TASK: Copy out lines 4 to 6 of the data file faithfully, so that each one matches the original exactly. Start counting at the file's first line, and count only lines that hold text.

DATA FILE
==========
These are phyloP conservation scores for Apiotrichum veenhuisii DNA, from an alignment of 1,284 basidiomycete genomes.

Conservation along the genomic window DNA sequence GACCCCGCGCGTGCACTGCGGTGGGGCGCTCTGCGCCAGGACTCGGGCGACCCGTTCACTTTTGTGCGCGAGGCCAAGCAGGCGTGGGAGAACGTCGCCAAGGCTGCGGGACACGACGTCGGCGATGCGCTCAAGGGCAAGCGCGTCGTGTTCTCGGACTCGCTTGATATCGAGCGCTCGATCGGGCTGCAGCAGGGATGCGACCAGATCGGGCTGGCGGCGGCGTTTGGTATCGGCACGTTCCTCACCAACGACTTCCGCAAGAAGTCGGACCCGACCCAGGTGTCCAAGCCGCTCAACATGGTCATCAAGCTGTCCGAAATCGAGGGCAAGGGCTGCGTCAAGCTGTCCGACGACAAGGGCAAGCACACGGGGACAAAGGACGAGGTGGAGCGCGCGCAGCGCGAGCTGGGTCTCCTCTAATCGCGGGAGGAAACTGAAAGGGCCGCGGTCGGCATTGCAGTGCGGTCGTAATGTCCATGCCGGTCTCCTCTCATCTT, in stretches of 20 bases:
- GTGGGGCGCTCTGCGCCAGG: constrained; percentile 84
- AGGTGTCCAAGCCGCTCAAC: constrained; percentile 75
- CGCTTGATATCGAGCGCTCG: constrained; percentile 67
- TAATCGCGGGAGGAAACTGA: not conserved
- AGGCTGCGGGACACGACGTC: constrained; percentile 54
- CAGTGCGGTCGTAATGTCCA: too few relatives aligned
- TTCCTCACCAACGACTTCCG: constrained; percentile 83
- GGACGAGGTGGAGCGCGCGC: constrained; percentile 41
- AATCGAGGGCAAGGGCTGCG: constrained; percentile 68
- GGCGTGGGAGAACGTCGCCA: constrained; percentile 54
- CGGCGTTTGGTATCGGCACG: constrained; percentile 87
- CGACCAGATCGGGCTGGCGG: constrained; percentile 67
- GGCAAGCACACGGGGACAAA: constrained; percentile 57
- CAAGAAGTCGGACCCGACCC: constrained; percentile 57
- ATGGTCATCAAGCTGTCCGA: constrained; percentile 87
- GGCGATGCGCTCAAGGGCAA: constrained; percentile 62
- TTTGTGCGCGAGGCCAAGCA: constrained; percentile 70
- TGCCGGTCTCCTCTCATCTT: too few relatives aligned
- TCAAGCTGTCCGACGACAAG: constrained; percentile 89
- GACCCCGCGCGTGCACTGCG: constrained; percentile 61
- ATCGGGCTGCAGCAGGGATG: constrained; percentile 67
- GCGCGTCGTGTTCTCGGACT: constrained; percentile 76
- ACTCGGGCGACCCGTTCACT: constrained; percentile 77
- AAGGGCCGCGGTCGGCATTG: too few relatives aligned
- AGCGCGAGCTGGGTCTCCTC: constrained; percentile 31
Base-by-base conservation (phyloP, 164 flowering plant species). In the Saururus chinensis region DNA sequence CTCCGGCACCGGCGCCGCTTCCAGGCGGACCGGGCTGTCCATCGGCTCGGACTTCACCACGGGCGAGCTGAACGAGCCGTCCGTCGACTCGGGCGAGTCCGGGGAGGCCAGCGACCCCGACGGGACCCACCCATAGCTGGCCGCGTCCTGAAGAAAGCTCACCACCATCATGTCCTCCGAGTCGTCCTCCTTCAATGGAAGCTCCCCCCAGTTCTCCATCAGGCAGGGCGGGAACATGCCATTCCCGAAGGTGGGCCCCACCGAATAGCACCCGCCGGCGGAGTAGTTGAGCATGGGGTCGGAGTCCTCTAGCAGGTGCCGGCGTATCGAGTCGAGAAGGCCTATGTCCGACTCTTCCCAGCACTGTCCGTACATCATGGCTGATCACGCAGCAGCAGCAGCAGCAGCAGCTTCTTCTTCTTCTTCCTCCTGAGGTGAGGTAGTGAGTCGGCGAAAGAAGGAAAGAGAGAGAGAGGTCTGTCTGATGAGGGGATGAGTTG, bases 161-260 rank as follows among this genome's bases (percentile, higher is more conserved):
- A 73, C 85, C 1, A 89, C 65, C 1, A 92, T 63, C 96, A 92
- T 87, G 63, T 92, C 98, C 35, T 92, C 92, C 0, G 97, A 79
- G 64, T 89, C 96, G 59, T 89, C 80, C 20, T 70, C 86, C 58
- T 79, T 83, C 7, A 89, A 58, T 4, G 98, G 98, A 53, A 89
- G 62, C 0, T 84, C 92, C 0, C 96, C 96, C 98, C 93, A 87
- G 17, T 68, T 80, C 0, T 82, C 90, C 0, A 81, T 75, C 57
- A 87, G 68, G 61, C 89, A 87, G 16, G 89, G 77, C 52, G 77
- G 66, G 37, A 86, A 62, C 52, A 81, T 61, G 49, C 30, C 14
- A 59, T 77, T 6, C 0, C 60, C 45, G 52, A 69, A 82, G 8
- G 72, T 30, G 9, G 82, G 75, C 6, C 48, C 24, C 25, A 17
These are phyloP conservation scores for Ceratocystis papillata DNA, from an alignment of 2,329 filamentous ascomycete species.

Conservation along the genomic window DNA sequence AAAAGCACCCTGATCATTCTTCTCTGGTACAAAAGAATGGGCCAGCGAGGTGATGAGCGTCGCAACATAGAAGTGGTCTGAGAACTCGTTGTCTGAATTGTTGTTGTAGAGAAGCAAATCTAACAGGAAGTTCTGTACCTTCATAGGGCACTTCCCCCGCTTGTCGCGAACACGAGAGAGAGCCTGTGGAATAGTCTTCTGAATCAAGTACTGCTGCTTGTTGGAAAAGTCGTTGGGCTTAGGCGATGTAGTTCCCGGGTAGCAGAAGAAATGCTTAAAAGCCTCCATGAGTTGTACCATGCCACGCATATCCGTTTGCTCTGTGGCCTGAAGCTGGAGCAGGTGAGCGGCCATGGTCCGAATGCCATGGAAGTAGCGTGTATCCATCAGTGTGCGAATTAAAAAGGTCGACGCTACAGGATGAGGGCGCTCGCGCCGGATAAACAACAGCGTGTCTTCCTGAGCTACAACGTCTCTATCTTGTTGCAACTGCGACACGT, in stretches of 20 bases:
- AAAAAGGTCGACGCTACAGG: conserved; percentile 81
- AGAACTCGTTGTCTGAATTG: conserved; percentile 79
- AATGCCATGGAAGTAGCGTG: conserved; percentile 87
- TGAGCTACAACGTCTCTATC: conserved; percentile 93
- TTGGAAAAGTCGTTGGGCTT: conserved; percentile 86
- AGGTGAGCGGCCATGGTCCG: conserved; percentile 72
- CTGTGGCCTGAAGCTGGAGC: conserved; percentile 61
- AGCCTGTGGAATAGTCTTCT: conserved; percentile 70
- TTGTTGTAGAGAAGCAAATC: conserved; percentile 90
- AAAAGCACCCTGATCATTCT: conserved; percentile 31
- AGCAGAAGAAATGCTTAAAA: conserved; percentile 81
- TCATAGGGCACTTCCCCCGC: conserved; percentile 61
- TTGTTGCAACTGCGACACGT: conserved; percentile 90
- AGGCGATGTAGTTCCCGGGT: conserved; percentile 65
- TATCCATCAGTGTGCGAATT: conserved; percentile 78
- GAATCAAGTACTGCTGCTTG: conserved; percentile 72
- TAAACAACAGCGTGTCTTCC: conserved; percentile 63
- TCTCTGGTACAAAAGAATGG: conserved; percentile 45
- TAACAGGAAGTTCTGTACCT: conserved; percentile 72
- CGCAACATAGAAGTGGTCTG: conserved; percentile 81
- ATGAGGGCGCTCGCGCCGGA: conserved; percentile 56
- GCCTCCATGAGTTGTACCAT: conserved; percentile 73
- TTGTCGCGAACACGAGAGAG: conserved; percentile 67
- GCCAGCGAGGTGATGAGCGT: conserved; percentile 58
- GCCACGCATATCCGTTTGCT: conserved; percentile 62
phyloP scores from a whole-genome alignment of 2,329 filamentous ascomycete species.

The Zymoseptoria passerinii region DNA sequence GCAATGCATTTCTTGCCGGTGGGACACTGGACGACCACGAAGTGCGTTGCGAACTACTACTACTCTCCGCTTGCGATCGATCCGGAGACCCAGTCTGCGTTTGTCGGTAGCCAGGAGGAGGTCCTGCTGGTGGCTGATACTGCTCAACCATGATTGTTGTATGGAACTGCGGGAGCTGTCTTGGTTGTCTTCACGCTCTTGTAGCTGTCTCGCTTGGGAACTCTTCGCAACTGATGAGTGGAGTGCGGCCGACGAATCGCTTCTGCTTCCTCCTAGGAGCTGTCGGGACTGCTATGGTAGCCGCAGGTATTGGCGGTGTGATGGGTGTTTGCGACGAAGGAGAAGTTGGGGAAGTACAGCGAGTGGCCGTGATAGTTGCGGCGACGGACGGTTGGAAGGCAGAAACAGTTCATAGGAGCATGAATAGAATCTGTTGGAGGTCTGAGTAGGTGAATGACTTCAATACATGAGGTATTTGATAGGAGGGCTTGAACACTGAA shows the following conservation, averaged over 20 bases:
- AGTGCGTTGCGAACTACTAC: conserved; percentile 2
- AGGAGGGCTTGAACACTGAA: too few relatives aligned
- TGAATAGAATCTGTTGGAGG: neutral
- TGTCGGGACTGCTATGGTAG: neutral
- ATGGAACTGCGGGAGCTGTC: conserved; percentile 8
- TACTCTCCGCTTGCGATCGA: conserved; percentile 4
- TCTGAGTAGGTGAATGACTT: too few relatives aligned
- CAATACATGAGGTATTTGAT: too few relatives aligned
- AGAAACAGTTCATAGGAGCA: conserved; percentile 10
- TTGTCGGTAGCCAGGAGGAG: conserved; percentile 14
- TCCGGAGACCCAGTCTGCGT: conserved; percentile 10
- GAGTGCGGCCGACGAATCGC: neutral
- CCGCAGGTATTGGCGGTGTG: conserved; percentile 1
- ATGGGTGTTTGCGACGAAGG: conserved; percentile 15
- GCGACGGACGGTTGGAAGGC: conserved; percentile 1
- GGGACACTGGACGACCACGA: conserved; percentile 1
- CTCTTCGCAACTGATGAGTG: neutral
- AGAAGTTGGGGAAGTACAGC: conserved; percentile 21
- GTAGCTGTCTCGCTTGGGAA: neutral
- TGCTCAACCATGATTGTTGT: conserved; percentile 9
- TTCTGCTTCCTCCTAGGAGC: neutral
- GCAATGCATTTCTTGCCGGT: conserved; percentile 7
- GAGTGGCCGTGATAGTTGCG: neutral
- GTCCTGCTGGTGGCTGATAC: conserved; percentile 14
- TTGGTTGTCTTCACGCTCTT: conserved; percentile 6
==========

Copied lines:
- AGGTGTCCAAGCCGCTCAAC: constrained; percentile 75
- CGCTTGATATCGAGCGCTCG: constrained; percentile 67
- TAATCGCGGGAGGAAACTGA: not conserved